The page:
Step 2 – trace the bodice pattern
Your t-shirt is still folded in half and placed along the edge of your paper. Just like in the picture below.
Now you have to add ease to your bodice – mark a point at least 3” away* from the side seam of your t-shirt. There you’ll draw a line parallel to the edge of the paper.
(*) You can add more ease depending on how many gathers, or volume, you want for your peasant top, and the fabric you use.
If you use a lightweight fabric, like viscose, chiffon, or silk, let’s say, you can add anywhere from 5” to 10″ of ease.
The length of your peasant top is up to you. You make a dress out of this pattern, or a crop top.
Once you draw your rectangle, it’s time to place the armhole pattern in the top right-hand corner and trace the curve.
In general, I will calculate the length of the finished garment by measuring down from the underarm point (remember to allow for the hem or elastic casing).
Also, you drafted the bodice on the fold – don’t forget to mark this info on your pattern piece.
Step 3 – trace the sleeve pattern
Measure the opening of the sleeve at the hem, from the folded edge to the underarm seam. No need to calculate the total circumference of the cuff.
As you see in the photo below, my measurement is 5”. That’s the only dimension I need, because the sleeve pattern is drafted on the fold.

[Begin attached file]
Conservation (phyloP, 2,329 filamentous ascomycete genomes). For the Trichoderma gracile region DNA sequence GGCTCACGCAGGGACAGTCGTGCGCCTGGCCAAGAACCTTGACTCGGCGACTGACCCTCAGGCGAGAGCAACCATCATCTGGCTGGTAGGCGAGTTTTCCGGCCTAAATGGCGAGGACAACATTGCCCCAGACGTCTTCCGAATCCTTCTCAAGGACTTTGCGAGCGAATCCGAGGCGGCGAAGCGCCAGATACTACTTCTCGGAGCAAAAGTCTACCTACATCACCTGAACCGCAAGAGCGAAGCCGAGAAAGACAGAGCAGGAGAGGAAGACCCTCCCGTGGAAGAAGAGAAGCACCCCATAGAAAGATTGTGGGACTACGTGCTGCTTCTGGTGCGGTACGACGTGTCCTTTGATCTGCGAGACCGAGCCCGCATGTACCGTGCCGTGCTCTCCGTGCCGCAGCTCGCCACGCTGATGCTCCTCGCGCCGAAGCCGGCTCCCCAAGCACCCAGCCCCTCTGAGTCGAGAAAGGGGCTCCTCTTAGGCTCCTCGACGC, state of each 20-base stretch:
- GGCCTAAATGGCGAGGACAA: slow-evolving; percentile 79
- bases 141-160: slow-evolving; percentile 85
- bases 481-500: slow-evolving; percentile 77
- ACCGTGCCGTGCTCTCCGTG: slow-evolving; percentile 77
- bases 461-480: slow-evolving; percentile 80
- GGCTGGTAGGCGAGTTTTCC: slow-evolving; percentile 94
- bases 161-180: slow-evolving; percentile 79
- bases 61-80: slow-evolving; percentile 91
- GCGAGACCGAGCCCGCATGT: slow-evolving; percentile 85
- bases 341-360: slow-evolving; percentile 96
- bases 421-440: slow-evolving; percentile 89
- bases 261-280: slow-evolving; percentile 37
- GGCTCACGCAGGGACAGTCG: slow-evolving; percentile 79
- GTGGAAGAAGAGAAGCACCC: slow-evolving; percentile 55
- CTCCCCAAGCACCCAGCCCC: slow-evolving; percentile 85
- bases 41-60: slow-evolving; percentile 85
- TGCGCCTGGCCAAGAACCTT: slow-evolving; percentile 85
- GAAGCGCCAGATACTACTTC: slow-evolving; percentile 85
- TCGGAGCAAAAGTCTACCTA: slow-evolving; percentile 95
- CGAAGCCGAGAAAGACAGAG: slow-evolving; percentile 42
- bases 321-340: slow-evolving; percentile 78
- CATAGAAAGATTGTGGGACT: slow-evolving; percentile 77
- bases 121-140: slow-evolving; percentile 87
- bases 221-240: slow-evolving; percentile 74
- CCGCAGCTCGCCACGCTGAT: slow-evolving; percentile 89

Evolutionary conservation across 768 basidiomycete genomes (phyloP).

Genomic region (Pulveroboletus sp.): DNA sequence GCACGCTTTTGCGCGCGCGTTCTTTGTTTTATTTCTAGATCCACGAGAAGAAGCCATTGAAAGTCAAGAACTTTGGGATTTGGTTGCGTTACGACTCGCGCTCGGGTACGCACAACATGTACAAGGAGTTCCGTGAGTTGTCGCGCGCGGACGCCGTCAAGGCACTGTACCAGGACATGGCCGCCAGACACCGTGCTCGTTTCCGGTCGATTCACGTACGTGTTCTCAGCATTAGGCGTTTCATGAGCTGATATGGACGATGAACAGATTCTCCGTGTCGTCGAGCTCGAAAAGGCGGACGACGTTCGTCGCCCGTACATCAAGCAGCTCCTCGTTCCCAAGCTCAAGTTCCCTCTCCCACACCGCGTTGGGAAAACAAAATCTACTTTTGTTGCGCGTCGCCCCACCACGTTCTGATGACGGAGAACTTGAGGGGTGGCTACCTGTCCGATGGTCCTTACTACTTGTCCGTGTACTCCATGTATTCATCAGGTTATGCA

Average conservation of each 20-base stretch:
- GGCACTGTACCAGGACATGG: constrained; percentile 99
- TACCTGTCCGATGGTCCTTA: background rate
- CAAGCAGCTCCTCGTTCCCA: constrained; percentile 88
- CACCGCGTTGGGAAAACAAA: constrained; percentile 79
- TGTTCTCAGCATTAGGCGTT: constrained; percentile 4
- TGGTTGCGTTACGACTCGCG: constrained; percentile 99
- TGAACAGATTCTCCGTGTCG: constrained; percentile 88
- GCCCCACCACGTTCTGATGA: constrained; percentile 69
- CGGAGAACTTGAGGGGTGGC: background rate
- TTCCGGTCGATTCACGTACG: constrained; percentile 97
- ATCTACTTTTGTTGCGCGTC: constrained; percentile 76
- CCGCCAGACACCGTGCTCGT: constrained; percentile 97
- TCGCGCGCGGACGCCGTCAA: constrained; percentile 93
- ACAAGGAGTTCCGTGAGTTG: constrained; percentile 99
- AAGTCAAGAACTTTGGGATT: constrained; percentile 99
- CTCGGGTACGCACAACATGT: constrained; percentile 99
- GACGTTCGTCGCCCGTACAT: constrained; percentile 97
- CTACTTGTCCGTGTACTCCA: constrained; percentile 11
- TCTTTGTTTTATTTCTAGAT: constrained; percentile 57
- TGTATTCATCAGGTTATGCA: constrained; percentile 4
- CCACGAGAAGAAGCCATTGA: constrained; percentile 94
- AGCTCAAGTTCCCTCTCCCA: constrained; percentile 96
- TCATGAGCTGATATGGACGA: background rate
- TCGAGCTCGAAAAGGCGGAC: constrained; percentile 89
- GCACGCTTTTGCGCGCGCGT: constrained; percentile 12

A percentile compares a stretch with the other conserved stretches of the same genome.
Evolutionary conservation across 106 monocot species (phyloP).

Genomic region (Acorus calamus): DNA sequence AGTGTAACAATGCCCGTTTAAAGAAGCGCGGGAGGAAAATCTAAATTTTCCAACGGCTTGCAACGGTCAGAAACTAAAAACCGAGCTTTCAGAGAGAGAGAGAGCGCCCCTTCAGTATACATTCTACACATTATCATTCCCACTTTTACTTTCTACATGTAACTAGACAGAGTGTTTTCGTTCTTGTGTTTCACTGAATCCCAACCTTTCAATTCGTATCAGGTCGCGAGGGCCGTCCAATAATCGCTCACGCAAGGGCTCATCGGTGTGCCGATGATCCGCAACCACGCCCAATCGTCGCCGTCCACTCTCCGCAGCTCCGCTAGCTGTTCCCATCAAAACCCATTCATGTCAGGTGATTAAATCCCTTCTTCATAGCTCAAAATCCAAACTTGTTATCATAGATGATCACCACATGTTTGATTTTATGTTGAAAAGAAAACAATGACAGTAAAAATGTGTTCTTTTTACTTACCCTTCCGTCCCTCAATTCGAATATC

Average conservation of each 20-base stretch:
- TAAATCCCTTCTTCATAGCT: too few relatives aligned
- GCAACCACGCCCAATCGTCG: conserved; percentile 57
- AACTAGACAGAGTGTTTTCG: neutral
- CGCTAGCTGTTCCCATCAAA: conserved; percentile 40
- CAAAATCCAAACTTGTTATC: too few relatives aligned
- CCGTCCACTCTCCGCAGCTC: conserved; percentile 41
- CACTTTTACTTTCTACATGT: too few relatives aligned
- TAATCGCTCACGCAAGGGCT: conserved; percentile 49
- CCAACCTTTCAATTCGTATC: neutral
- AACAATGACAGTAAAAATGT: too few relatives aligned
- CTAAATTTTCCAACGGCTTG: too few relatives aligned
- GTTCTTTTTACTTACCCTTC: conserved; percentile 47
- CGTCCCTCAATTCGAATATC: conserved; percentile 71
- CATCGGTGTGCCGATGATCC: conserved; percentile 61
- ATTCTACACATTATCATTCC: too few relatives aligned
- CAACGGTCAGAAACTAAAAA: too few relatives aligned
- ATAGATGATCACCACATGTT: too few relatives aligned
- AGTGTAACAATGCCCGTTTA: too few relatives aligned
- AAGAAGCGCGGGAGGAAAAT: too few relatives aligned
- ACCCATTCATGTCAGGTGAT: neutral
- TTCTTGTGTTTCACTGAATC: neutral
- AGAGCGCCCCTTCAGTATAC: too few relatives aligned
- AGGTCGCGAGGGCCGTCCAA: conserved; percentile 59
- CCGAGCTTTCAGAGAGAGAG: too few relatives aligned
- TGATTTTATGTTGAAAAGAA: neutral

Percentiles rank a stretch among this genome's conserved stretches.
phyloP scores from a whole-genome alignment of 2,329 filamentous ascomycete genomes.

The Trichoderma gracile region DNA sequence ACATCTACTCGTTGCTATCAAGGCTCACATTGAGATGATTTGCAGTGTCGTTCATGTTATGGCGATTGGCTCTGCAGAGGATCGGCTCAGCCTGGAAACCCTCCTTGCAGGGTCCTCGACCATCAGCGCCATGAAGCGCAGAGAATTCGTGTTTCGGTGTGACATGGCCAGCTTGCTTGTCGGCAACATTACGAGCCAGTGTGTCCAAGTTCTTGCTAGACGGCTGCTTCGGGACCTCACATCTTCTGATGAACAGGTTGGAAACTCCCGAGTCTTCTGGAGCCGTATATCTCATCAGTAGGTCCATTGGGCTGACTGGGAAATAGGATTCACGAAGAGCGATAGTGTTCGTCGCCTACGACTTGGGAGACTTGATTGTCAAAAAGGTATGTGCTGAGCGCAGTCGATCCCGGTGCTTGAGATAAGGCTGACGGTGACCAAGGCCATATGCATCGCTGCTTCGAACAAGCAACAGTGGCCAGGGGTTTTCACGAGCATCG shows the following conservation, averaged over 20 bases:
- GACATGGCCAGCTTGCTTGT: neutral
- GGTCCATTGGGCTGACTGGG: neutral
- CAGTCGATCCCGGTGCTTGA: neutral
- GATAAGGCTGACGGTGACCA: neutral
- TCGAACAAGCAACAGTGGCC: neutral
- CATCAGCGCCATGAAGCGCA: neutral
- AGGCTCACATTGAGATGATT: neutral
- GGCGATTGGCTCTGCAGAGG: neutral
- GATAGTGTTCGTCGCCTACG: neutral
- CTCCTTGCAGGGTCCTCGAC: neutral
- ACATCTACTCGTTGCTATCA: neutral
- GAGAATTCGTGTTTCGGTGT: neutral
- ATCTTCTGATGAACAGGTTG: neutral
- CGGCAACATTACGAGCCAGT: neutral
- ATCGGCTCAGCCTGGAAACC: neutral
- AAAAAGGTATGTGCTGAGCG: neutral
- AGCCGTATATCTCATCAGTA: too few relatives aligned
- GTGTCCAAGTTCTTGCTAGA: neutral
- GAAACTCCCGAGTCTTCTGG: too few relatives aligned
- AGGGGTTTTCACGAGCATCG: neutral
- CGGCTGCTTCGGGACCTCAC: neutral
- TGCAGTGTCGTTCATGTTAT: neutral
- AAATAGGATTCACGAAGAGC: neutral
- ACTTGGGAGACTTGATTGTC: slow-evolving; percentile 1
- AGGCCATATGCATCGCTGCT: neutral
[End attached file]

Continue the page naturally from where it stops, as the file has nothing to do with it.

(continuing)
Let’s calculate the width of the sleeve pattern. Depending on the desired fullness of your sleeve, you should add 2, 3, or more inches to the measurement above (5″ in my case).
The length of your peasant top’s sleeve is, again, up to you.
Once more, draw a rectangle. Desired width by the desired length. Again, place the armhole pattern in the top right-hand corner and trace the curve.
Now let’s talk about the length of the sleeve.
I calculate the sleeve length by measuring from the underarm point (this is the starting point) to the bottom of the hemline. Make allowance for a wide elastic casing, if that’s what you want.
If you want a flutter sleeve top (like this one), cut your pattern piece down the middle of the armhole curve (don’t forget to allow for the hem).
Also, you drafted the sleeve on the fold – don’t forget to mark this info on your pattern piece.
And some final tips:
- If you want an off-shoulder top, the length of your elastic equals (roughly) your t-shirt’s measurement from shoulder to shoulder. That’s true especially for 1″ wide elastic. If you use narrow elastic it will stretch more, therefore you’ll cut a shorter piece.
- If you want elasticated cuffs, cut your elastic pieces about the same length as the circumference of your t-shirt sleeve’s hem. Be aware that it’s a different measurement from the one in Step 3. I used there half the sleeve’s width (5”), while the total circumference is 10”.
I hope you’re now eager to get going and test out your new superpowers!
If you have questions or observations regarding this peasant top pattern drafting shortcut, please share them in the comment section below so others can see and benefit from this exchange of ideas. Thank you!